David Fokos believes that great photography is time full rather than timeless.
He has joined the ranks of elite photographers working in black and white as a result of his belief that the passage of time is necessary to capture images as they are felt by the viewer.
His work is displayed in galleries from West Tisbury to Tokyo.
The San Diego-based photographer, who developed his creative process over years on the Vineyard, displays his work at The Granary Gallery on State Road in West Tisbury and will attend a reception between 5 and 7 p.m. on Sunday at the gallery.
Mr. Fokos has spent a lot of time, about 30 years of trial and error, in a self-directed odyssey to find the right camera and the correct time exposures (up to 60 minutes), exploring film developing and framing techniques that produce successful photos — photos made to be felt as much as seen.
The results are photos of subjects we’ve often seen, including Vineyard subjects, which make the viewer react differently.
“What I’m trying to express in my work is what I feel at a place rather than what a place looks like,” he said in a telephone interview this week.
“I got to a place where I’m happy with myself and it turns out that the work resonates with others,” he said.
Mr. Fokos has found that longer exposure settings, allowing the camera to “see” the object longer, creates more knowledge and feeling for the subject. Often he does not have a specific object or photographic goal for a shot. He has come to trust that nature will take care of itself, that time exposure will reveal more than a designed shot, a belief strengthened in his study of Zen Buddhism.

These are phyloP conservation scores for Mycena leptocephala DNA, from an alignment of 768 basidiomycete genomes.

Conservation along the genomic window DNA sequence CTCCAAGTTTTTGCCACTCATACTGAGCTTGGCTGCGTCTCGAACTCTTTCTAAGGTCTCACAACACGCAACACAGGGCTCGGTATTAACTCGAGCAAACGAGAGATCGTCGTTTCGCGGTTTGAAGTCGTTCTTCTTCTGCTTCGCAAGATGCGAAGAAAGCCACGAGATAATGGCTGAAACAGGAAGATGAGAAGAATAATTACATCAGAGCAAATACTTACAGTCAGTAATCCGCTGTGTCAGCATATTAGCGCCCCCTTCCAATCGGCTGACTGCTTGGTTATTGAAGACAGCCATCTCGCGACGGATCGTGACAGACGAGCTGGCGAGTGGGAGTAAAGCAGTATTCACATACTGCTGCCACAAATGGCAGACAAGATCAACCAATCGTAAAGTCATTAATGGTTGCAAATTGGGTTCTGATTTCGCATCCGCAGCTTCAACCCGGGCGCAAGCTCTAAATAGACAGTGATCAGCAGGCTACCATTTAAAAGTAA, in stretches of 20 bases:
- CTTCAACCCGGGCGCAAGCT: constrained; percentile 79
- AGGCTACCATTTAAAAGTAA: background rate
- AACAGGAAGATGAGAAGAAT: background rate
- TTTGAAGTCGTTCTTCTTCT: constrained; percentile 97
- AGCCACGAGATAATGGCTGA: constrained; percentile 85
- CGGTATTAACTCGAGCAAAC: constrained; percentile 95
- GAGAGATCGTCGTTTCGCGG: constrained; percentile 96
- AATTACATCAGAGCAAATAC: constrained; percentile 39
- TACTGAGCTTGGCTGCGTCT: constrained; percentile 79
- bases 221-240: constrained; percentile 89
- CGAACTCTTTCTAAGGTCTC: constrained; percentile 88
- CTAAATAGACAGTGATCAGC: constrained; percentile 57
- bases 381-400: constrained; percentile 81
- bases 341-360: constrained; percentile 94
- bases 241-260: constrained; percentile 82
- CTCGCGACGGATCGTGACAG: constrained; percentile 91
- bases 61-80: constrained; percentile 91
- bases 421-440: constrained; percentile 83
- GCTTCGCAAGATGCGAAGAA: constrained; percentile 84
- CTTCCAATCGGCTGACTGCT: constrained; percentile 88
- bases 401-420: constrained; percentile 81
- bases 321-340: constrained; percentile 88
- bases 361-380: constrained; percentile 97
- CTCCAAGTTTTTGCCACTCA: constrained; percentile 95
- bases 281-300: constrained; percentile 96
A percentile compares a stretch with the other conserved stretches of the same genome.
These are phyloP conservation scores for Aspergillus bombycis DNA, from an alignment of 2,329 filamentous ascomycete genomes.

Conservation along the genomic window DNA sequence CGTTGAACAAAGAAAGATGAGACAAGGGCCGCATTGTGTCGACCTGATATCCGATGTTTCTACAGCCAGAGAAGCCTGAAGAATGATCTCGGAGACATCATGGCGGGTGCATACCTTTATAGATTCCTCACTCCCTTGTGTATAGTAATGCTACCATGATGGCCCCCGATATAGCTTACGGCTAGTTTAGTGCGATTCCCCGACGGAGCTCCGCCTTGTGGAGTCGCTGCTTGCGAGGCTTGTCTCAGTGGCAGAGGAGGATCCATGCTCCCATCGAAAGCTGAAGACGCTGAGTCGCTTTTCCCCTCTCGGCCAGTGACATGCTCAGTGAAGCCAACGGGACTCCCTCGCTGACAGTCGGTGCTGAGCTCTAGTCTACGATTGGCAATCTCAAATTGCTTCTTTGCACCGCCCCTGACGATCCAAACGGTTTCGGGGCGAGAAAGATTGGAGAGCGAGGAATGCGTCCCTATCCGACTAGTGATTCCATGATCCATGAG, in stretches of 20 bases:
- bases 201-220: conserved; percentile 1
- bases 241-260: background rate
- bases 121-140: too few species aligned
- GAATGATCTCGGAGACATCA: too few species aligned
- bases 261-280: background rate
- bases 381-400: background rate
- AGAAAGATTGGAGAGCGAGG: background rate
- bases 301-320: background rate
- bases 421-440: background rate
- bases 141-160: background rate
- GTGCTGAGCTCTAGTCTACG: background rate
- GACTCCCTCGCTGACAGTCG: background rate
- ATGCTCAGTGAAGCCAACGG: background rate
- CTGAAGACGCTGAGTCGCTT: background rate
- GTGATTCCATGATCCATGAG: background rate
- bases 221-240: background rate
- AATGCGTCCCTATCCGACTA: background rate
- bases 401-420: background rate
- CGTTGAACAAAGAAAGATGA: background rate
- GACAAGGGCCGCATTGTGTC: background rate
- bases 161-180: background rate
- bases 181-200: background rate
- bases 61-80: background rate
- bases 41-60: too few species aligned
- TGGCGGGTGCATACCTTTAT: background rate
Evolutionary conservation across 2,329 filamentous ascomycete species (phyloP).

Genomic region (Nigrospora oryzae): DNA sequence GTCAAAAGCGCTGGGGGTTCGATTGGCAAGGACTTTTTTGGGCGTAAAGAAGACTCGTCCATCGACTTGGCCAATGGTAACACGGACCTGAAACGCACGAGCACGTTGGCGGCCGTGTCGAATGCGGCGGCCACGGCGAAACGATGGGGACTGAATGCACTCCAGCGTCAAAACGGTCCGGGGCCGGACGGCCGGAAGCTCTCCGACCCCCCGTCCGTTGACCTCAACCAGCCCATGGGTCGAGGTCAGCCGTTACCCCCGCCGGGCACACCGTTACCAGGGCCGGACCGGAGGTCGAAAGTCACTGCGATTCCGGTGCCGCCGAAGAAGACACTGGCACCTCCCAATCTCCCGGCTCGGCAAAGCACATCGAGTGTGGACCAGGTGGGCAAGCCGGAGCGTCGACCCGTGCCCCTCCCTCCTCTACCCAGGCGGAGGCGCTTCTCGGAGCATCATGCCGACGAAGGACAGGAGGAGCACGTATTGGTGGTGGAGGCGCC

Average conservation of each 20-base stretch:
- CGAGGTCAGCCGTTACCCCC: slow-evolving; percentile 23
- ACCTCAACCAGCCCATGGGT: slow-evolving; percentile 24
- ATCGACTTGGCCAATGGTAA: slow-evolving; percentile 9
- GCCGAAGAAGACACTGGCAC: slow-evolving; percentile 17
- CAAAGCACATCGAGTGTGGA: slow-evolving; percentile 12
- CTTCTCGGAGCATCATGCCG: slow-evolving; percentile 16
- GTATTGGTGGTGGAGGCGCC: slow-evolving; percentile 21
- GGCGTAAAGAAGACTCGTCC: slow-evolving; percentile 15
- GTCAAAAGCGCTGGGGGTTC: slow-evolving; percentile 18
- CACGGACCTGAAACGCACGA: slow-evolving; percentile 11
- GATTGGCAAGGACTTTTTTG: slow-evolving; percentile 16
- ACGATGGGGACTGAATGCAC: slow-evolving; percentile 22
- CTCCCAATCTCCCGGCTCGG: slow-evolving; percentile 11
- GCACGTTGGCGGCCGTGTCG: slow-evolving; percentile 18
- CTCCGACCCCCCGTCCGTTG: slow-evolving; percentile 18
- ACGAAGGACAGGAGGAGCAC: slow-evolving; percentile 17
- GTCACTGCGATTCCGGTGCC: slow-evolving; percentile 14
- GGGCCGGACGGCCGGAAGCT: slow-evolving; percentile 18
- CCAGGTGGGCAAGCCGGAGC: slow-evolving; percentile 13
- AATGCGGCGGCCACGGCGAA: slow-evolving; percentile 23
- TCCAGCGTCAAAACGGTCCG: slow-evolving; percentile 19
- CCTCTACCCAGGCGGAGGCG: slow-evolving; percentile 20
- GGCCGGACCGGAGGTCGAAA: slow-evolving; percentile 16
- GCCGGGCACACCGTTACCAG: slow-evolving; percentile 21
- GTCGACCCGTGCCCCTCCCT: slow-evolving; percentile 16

“I can use the unique ability of a camera to capture passage of time. If we could see over time, that’s what we would see. Perhaps other animals see that way — maybe their world looks completely different than our perception,” he said.
He also has learned along the way that both 19th century platinum developing techniques and now state of the art Photoshop technology allow him to produce images that promote feeling rather than a moment in time.
“Our eyes are our quickest sense. They take snapshots. Our ears, our skin, react in different scales of time,” the Cornell University engineering graduate said, indicating that pictures taken over time synchronize the senses and heighten the experience of feeling.
“I learned most of this on the Vineyard where I shot the same shots over and over for years and wasn’t able to replicate the feeling I had looking at the scene,” he said.
He used pounding waves, a classic Vineyard shot, as an example. “Waves are rhythmic but rhythms require time to be effective. Artists have used time passage as technique for a long time.
“Cubists, Picasso, artist David Hockney in the 1950s, all dealt with the passage of time, the way in which we come to know a place,” he said.
Pedestrian subjects, such as the underside of a bridge seen from Storrow Drive in Boston, become captivating under Mr. Fokos’s camera.
“My work becomes rewarding when people call me and say they passed a place for the thousandth time but on that day, saw it differently than they ever had,” he said.
“That means that I have helped them to see more clearly,” he said.
David Fokos will attend the free artists’ reception from 5 to 7 p.m. at the Granary Gallery at 636 Old County Road in West Tisbury, for an exhibition of his photography, as well as works by Claudio Gasparini, Barry Rockwell and McAdoo Rugs. For details, call 508-693-0455 or see granarygallery.com.